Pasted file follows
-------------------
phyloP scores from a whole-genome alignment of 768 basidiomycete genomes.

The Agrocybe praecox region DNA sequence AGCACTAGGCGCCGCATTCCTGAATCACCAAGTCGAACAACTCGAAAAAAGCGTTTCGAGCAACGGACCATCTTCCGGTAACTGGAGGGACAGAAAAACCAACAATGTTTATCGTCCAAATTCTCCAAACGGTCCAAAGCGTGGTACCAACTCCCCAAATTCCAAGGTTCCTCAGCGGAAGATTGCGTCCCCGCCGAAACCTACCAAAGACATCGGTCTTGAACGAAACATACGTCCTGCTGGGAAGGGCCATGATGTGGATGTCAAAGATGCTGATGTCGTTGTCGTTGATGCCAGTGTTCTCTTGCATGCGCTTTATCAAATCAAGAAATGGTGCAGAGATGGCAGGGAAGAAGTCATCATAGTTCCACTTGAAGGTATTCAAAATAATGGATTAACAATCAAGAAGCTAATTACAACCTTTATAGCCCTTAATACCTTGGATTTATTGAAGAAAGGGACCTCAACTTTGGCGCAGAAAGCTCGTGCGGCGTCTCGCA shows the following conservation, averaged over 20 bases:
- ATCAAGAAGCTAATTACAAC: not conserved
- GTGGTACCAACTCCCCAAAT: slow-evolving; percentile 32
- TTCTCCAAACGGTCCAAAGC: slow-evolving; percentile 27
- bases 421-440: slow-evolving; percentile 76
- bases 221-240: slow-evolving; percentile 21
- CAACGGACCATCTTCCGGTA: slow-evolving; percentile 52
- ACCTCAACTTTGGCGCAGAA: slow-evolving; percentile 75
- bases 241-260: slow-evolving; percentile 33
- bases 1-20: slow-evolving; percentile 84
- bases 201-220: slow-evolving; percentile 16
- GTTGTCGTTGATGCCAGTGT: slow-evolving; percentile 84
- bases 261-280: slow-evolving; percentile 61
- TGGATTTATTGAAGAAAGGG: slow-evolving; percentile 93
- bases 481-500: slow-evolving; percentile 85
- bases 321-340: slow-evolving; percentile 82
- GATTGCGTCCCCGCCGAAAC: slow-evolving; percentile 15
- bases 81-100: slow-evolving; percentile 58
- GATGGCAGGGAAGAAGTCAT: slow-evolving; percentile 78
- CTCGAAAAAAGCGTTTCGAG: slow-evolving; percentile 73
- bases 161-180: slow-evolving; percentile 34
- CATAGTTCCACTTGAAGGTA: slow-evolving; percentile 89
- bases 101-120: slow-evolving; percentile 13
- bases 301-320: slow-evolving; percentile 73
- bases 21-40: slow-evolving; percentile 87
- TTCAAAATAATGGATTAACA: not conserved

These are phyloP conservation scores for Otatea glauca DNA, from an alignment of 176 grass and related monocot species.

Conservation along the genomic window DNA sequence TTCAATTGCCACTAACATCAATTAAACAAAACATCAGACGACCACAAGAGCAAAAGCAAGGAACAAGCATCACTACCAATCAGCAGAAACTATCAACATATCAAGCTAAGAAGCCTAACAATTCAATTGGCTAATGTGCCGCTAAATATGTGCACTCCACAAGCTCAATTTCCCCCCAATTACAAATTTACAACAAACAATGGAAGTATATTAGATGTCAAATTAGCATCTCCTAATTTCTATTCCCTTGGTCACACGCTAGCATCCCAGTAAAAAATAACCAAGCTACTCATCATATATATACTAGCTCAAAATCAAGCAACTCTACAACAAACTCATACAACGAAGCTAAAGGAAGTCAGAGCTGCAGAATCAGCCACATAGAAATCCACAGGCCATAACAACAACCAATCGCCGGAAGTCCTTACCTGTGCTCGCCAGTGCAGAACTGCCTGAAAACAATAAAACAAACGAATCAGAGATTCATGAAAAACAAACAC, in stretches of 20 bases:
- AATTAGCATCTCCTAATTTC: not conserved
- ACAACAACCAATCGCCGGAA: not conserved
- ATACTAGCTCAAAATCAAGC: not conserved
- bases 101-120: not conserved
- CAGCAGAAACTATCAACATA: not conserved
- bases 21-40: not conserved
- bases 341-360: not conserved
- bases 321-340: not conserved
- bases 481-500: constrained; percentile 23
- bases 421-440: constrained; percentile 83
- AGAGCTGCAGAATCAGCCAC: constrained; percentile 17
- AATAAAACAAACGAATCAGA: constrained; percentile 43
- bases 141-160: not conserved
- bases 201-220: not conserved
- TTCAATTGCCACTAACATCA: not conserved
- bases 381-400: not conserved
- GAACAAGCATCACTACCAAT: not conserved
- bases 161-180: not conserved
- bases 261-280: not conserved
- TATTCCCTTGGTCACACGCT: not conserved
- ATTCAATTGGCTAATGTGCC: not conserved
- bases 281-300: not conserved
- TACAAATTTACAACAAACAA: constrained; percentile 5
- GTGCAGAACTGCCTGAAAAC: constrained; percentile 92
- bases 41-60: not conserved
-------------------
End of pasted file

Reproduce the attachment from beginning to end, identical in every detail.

phyloP scores from a whole-genome alignment of 768 basidiomycete genomes.

The Agrocybe praecox region DNA sequence AGCACTAGGCGCCGCATTCCTGAATCACCAAGTCGAACAACTCGAAAAAAGCGTTTCGAGCAACGGACCATCTTCCGGTAACTGGAGGGACAGAAAAACCAACAATGTTTATCGTCCAAATTCTCCAAACGGTCCAAAGCGTGGTACCAACTCCCCAAATTCCAAGGTTCCTCAGCGGAAGATTGCGTCCCCGCCGAAACCTACCAAAGACATCGGTCTTGAACGAAACATACGTCCTGCTGGGAAGGGCCATGATGTGGATGTCAAAGATGCTGATGTCGTTGTCGTTGATGCCAGTGTTCTCTTGCATGCGCTTTATCAAATCAAGAAATGGTGCAGAGATGGCAGGGAAGAAGTCATCATAGTTCCACTTGAAGGTATTCAAAATAATGGATTAACAATCAAGAAGCTAATTACAACCTTTATAGCCCTTAATACCTTGGATTTATTGAAGAAAGGGACCTCAACTTTGGCGCAGAAAGCTCGTGCGGCGTCTCGCA shows the following conservation, averaged over 20 bases:
- ATCAAGAAGCTAATTACAAC: not conserved
- GTGGTACCAACTCCCCAAAT: slow-evolving; percentile 32
- TTCTCCAAACGGTCCAAAGC: slow-evolving; percentile 27
- bases 421-440: slow-evolving; percentile 76
- bases 221-240: slow-evolving; percentile 21
- CAACGGACCATCTTCCGGTA: slow-evolving; percentile 52
- ACCTCAACTTTGGCGCAGAA: slow-evolving; percentile 75
- bases 241-260: slow-evolving; percentile 33
- bases 1-20: slow-evolving; percentile 84
- bases 201-220: slow-evolving; percentile 16
- GTTGTCGTTGATGCCAGTGT: slow-evolving; percentile 84
- bases 261-280: slow-evolving; percentile 61
- TGGATTTATTGAAGAAAGGG: slow-evolving; percentile 93
- bases 481-500: slow-evolving; percentile 85
- bases 321-340: slow-evolving; percentile 82
- GATTGCGTCCCCGCCGAAAC: slow-evolving; percentile 15
- bases 81-100: slow-evolving; percentile 58
- GATGGCAGGGAAGAAGTCAT: slow-evolving; percentile 78
- CTCGAAAAAAGCGTTTCGAG: slow-evolving; percentile 73
- bases 161-180: slow-evolving; percentile 34
- CATAGTTCCACTTGAAGGTA: slow-evolving; percentile 89
- bases 101-120: slow-evolving; percentile 13
- bases 301-320: slow-evolving; percentile 73
- bases 21-40: slow-evolving; percentile 87
- TTCAAAATAATGGATTAACA: not conserved

These are phyloP conservation scores for Otatea glauca DNA, from an alignment of 176 grass and related monocot species.

Conservation along the genomic window DNA sequence TTCAATTGCCACTAACATCAATTAAACAAAACATCAGACGACCACAAGAGCAAAAGCAAGGAACAAGCATCACTACCAATCAGCAGAAACTATCAACATATCAAGCTAAGAAGCCTAACAATTCAATTGGCTAATGTGCCGCTAAATATGTGCACTCCACAAGCTCAATTTCCCCCCAATTACAAATTTACAACAAACAATGGAAGTATATTAGATGTCAAATTAGCATCTCCTAATTTCTATTCCCTTGGTCACACGCTAGCATCCCAGTAAAAAATAACCAAGCTACTCATCATATATATACTAGCTCAAAATCAAGCAACTCTACAACAAACTCATACAACGAAGCTAAAGGAAGTCAGAGCTGCAGAATCAGCCACATAGAAATCCACAGGCCATAACAACAACCAATCGCCGGAAGTCCTTACCTGTGCTCGCCAGTGCAGAACTGCCTGAAAACAATAAAACAAACGAATCAGAGATTCATGAAAAACAAACAC, in stretches of 20 bases:
- AATTAGCATCTCCTAATTTC: not conserved
- ACAACAACCAATCGCCGGAA: not conserved
- ATACTAGCTCAAAATCAAGC: not conserved
- bases 101-120: not conserved
- CAGCAGAAACTATCAACATA: not conserved
- bases 21-40: not conserved
- bases 341-360: not conserved
- bases 321-340: not conserved
- bases 481-500: constrained; percentile 23
- bases 421-440: constrained; percentile 83
- AGAGCTGCAGAATCAGCCAC: constrained; percentile 17
- AATAAAACAAACGAATCAGA: constrained; percentile 43
- bases 141-160: not conserved
- bases 201-220: not conserved
- TTCAATTGCCACTAACATCA: not conserved
- bases 381-400: not conserved
- GAACAAGCATCACTACCAAT: not conserved
- bases 161-180: not conserved
- bases 261-280: not conserved
- TATTCCCTTGGTCACACGCT: not conserved
- ATTCAATTGGCTAATGTGCC: not conserved
- bases 281-300: not conserved
- TACAAATTTACAACAAACAA: constrained; percentile 5
- GTGCAGAACTGCCTGAAAAC: constrained; percentile 92
- bases 41-60: not conserved